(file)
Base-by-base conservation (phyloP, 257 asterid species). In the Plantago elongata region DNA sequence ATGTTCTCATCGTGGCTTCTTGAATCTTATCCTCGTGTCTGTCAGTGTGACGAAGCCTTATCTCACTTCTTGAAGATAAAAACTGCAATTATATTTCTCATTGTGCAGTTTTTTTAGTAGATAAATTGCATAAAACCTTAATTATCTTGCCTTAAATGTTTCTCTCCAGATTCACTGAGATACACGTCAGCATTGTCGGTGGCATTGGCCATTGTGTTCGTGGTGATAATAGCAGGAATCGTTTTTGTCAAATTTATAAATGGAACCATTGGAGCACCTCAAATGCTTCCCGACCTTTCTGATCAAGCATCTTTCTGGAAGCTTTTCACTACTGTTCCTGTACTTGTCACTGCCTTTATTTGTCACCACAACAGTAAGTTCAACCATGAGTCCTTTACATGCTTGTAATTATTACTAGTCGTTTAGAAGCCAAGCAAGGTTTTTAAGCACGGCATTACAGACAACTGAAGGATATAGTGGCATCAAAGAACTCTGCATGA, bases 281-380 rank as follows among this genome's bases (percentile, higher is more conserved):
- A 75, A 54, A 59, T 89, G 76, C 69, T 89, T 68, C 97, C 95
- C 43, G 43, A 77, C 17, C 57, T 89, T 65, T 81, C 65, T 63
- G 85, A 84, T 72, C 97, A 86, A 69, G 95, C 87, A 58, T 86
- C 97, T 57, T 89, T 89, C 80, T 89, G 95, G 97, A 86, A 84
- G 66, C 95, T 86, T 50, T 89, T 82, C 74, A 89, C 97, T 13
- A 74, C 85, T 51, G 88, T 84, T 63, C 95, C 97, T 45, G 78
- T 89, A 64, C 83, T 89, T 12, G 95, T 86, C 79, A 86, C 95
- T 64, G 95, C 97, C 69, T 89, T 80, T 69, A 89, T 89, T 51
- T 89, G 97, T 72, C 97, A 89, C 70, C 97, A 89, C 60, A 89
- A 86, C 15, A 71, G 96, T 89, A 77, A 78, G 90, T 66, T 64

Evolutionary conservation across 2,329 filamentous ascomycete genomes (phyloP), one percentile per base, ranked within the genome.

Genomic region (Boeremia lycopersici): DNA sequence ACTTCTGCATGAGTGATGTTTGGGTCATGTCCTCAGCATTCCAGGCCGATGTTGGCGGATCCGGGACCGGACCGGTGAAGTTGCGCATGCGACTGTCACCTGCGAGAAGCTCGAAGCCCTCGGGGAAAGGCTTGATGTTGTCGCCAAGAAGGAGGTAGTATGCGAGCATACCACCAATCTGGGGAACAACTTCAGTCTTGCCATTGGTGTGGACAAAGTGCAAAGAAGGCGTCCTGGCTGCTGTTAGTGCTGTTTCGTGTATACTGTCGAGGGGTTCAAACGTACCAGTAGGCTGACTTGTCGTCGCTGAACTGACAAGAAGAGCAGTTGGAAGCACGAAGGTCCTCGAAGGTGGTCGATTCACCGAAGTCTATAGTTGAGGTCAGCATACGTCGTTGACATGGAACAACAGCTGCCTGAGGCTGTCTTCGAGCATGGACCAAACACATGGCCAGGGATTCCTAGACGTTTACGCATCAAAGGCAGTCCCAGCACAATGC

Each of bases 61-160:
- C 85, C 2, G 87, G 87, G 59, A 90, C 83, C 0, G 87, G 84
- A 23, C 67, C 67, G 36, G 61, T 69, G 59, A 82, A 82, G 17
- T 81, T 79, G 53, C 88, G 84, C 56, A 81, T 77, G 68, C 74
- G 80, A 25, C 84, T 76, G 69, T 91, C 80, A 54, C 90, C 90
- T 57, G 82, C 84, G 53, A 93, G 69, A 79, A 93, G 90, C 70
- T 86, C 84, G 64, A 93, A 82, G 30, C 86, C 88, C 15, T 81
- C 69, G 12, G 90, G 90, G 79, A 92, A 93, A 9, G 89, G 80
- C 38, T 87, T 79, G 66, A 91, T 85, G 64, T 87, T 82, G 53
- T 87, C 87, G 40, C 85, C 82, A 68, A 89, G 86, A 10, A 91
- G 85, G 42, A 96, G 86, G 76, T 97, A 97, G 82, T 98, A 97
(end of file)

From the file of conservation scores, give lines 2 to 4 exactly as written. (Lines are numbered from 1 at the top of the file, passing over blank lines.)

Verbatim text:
- A 75, A 54, A 59, T 89, G 76, C 69, T 89, T 68, C 97, C 95
- C 43, G 43, A 77, C 17, C 57, T 89, T 65, T 81, C 65, T 63
- G 85, A 84, T 72, C 97, A 86, A 69, G 95, C 87, A 58, T 86